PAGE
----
Want to know what's in your computer and how it's configured? Want to fine-tune that configuration for peak performance? I looked at a trio of try-before-you-buy shareware programs that can help you learn about and perfect your PC.
Dr. Hardware 2002 3.0.0e works so closely with the hardware that it warns you from the outset that it may cause your system to crash. For the record, my Celeron 433-based machine didn't. (I performed all tests using both Windows Me and Windows XP Home.)The $US19 program tells you almost everything about your system and how Windows is using it. Much of the information the application provides goes well beyond what most users are likely to need - for example, your computer's 'CAS Latency' number (helps to measure memory access speed). If you can't define it, though, Dr. Hardware rarely explains it to you.
This shareware does provide useful data. You don't need to be a system engineer to know the significance of your CPU temperature, or to know the meaning of performance benchmarks.
Cacheman 5.1, $US10, is for the truly performance-obsessed - those who want to wring every last bit of speed from their system by tweaking Windows' various caches.
Thanks to Cacheman's wizards and help system, you can make these adjustments without having extensive knowledge of how Windows works. The wizards, for instance, provide far more explanatory text than is usually seen in shareware - this program ensures that you understand a decision before you make it. And if you change settings without using a wizard, context-sensitive help is always ready.
You can save configurations and return to them later, or easily go back to the configuration you were using when you installed Cacheman. The program can also boost your system's performance by recovering inaccessible RAM.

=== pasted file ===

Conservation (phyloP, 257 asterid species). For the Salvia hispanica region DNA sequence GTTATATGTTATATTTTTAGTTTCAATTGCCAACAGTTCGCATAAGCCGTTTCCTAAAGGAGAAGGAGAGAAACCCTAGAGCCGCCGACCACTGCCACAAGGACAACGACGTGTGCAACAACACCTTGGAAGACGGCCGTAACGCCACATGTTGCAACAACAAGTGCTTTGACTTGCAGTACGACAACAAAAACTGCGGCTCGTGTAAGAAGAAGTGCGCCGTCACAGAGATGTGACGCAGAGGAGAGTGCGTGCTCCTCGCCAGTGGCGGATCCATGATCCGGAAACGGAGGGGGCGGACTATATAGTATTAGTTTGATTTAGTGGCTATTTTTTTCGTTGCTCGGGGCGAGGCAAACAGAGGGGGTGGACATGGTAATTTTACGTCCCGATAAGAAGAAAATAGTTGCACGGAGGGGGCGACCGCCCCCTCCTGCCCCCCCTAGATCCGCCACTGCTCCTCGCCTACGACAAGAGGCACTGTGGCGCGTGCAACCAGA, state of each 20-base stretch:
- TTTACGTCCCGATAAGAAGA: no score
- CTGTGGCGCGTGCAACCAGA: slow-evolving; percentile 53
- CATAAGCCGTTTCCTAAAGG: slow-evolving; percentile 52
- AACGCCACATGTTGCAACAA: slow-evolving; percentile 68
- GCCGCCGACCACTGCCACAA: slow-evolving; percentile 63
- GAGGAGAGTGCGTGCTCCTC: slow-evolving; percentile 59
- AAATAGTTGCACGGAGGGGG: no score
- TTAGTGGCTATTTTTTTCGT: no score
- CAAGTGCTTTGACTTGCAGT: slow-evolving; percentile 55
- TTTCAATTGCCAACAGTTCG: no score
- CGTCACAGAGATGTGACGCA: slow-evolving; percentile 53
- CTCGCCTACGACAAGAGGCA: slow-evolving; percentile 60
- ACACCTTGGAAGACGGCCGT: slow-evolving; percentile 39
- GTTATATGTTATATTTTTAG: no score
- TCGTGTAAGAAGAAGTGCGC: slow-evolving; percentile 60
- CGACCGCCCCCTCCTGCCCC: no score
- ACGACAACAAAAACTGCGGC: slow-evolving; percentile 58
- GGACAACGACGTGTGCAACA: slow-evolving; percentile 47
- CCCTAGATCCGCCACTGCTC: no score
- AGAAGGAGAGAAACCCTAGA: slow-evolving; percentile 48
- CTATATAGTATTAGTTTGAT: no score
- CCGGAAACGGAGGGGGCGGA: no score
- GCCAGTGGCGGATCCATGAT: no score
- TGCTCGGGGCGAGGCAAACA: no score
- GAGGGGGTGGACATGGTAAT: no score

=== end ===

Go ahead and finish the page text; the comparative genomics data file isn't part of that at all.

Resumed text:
TweakMaster 1.61, $US20, gives you an opportunity to optimise the performance of your Internet connection. Like Cacheman, it's designed with the non-techie user in mind.
In fact, when the program's Optimization Wizard asks if you have a dial-up or broadband connection, you can bring up a help window explaining how to tell the difference. After asking two or three questions, this wizard offers multiple unexplained 'Optimization Strategies'. You don't need to know what they do; simply try them and stick to the one you like best.
More technically-minded users may want to visit the Advanced Optimization page. My favourite mystery option here was 'Time to Live' - I chose 128, hoping that meant years. Seriously, though, you'll find a good explanation of what 'Time to Live' and other settings mean in the help file. Since the program help isn't context-sensitive, you'll have to do some searching.
Just as with Cacheman, you can save your settings for later restoration as you experiment to find the ones that are best for your system. In addition, this program has a DNS (domain name system) cache that should reduce DNS server searches over the Internet, and a clock synchroniser.
Dr. Hardware 2002 3.0.0e
Tells you just about everything regarding your hardware, but you need "to be technically proficient to understand what the program is saying.
Helps you get more speed from Windows, and it doesn't expect you to be a technical expert to make the adjustments.
If you want to eke out every possible bit of performance from your Internet connection, this program will help.